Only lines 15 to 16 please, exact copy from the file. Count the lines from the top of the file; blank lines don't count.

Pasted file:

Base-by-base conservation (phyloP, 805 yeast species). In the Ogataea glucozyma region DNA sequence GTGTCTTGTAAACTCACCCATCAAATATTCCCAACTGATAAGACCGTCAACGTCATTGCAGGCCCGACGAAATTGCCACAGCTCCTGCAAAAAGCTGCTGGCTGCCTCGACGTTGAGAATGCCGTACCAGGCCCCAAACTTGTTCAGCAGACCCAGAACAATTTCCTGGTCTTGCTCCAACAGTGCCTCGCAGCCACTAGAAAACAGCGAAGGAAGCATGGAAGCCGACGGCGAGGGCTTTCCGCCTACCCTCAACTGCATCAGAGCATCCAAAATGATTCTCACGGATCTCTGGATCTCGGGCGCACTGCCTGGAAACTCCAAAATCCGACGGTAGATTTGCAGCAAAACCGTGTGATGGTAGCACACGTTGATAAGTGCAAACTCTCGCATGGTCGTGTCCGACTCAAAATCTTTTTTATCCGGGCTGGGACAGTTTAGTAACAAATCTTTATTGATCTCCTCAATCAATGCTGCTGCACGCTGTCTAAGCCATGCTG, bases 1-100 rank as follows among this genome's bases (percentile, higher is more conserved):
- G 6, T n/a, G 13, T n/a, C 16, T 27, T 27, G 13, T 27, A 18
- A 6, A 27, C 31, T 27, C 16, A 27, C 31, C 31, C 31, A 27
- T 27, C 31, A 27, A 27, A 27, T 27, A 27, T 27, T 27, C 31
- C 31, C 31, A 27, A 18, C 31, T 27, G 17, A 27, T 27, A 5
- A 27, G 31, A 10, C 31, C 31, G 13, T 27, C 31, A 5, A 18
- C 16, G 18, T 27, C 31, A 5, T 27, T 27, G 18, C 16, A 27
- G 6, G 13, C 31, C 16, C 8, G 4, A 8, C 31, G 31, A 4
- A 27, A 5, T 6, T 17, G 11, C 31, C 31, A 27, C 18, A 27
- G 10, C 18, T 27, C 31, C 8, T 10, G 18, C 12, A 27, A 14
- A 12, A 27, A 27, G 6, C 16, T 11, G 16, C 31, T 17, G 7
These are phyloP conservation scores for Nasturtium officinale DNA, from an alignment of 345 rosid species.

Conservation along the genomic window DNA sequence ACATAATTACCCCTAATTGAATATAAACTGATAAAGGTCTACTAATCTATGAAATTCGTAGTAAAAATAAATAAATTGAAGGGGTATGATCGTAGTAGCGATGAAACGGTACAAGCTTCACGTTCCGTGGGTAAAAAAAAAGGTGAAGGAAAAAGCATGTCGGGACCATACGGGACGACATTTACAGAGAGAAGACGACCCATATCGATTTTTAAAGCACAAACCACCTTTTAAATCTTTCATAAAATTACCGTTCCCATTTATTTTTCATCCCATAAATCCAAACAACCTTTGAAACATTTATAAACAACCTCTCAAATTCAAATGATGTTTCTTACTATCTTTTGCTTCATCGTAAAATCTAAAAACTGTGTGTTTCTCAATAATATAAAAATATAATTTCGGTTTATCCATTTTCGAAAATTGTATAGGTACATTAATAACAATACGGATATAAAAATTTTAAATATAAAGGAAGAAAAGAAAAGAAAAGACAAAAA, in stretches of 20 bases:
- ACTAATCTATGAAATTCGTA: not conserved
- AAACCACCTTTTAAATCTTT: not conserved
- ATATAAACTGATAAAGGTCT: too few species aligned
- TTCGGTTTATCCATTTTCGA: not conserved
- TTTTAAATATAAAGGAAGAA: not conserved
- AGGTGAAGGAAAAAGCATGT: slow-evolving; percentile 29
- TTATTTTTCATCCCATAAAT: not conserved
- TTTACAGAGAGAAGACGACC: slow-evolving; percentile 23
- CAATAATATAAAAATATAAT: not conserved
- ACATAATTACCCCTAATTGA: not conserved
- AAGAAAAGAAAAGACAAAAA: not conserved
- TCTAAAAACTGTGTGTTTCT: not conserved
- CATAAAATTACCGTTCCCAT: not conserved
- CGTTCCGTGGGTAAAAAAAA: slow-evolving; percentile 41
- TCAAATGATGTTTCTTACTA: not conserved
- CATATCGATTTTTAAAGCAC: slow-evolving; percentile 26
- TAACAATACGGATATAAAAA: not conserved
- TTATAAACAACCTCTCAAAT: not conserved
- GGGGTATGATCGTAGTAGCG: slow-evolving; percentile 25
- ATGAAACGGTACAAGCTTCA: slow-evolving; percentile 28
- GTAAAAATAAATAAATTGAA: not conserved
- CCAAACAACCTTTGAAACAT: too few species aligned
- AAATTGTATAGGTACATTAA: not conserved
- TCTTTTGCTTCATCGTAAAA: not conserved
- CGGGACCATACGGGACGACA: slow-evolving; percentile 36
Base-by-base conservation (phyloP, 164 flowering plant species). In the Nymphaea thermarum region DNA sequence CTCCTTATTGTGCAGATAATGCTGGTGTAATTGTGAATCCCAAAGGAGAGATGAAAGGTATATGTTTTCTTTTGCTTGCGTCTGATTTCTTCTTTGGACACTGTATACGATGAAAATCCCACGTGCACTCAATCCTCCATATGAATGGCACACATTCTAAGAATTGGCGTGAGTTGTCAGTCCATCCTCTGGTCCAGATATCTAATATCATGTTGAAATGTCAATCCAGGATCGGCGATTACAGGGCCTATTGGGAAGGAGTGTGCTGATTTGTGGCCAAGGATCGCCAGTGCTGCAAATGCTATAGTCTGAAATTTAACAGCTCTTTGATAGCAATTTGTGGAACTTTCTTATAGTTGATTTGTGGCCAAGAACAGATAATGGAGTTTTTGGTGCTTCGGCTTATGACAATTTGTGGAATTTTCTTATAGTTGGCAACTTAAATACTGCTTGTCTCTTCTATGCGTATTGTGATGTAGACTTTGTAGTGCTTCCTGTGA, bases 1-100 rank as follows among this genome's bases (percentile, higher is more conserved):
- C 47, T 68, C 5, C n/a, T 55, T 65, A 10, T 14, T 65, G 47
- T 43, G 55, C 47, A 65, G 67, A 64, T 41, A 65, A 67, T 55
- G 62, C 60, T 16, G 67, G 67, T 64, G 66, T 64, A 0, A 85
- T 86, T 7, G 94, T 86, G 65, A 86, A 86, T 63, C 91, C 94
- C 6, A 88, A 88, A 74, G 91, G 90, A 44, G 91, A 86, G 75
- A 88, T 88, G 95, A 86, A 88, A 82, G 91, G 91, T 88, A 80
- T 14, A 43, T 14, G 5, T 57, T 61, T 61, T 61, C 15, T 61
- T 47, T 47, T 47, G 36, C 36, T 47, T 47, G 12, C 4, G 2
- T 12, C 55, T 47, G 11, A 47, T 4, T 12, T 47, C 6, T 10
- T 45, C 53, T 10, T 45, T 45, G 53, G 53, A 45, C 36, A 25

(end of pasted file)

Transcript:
- AAACCACCTTTTAAATCTTT: not conserved
- ATATAAACTGATAAAGGTCT: too few species aligned